Eight Asian cities are profiled: Beijing, Delhi, Honk Kong, Mumbai, Seoul, Singapore, Shanghai and Tokyo. In Beijing and Shanghai, the rise of millennials (born 1980-2000) has changed the market dramatically and imported foods are very popular. Millennials have strong purchasing power, which opens up niche markets in high-quality, unusual food, and in convenience-based solutions.
Delhi’s demographics are especially interesting: consumers in Delhi spend almost twice as much on food as their counterparts elsewhere in India, and are attracted to local, unique food experiences. Food festivals and street food are increasingly popular. Other Asian cities – namely, Hong Kong, Seoul and Tokyo – highlight trends in eating for wellness, and opportunities to tap into the nutritional needs of the growing senior population.
- Africa and Middle East
Just two cities are analyzed here: Lagos and Riyadh. Regional experts in Lagos advise companies to consider the needs of the large low-income population. Customers with limited cash are more likely to stick to trusted brands and purchase either small, single-serve foods (due to little available cash) or large value-packs when possible. The experts note that smart companies in these spaces are working to give customers bargains, and consolidate their market position ahead of an economic upswing.
Meanwhile, Riyadh consumption trends are closely related to those of wealthier millennials elsewhere, with increasing demand for healthy, international, and specialty foods.
- North America
Analyzing Los Angeles, Miami, Mexico City and New York, experts point to an increased interest in health and wellness as well as e-commerce in the U.S. cities. While simple, natural foods are trending, glamor still sells food. Products associated with celebrity chefs remain especially popular in Miami.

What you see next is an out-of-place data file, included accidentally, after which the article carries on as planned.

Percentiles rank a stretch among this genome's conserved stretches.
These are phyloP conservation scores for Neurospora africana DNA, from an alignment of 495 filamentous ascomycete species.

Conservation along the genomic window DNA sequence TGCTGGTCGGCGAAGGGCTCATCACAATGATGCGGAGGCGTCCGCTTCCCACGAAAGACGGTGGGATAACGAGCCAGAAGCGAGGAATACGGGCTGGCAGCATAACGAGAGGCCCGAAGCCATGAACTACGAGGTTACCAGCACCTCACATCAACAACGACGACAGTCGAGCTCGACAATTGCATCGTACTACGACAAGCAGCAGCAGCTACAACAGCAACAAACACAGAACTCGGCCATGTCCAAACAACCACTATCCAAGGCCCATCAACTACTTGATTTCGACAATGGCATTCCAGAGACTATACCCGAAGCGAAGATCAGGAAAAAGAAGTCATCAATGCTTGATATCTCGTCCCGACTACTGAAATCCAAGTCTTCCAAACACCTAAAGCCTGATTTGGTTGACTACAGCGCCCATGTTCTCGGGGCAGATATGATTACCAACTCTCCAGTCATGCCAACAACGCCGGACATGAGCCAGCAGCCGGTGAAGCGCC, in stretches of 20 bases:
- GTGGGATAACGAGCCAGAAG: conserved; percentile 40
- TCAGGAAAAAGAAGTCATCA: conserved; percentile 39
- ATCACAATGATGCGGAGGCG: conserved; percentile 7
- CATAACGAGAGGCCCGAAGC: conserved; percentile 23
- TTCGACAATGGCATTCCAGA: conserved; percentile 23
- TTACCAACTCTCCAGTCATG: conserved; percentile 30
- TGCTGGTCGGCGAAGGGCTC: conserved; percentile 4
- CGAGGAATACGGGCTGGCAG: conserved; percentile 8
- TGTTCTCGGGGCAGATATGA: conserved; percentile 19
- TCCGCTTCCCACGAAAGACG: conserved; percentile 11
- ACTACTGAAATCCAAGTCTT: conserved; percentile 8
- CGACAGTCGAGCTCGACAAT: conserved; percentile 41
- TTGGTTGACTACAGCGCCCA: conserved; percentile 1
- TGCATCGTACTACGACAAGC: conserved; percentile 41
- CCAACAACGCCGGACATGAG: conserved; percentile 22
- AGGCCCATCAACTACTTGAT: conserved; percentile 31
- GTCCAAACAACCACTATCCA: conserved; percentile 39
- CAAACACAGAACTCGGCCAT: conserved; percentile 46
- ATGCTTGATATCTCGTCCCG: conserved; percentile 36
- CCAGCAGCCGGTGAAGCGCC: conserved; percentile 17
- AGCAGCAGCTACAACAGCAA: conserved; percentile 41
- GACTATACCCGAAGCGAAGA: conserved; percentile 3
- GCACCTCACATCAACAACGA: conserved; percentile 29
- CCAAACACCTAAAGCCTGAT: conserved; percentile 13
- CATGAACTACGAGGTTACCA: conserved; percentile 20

Mexico City also follows food trends associated with a large middle-class, but the regional experts warn that companies should be aware that the capital city is a socially unequal space with various different market segments. Mexico City “provides access to many different Mexicos,” as one local expert notes.
- South America
Bogota, Lima and São Paulo were analyzed for the report. Here regional specialists emphasize the socio-economic variance in major Latin American cities, with broad markets for both low-cost and luxury food. In Bogotá and Lima, healthy foods and convenient food solutions are more popular than ever. But both cities also have price-sensitive markets, and there is demand for economical brands and discount stores.
For São Paulo, José Antonio do Prado Fay – former CEO of BRF, one of the biggest food companies in the world – highlights emerging opportunities in e-commerce and in catering to the city’s immigrant population with ethnic and internal foods. But he also cautions that there are challenges in Brazil – including the volatile exchange rate, bureaucracy and infrastructure obstacles.
For food companies keen to expand internationally, it’s clear that an appetite for success must come with an appetite for knowledge. Insider tips from regional experts are meant to help companies understand the opportunities presented by big cities – and to avoid the pitfalls.
The vademecum is available to participants at IESE’s 21st Food and Beverage Industry Meeting, to be held in Barcelona on June 8, 2017.
More information in IESE Insight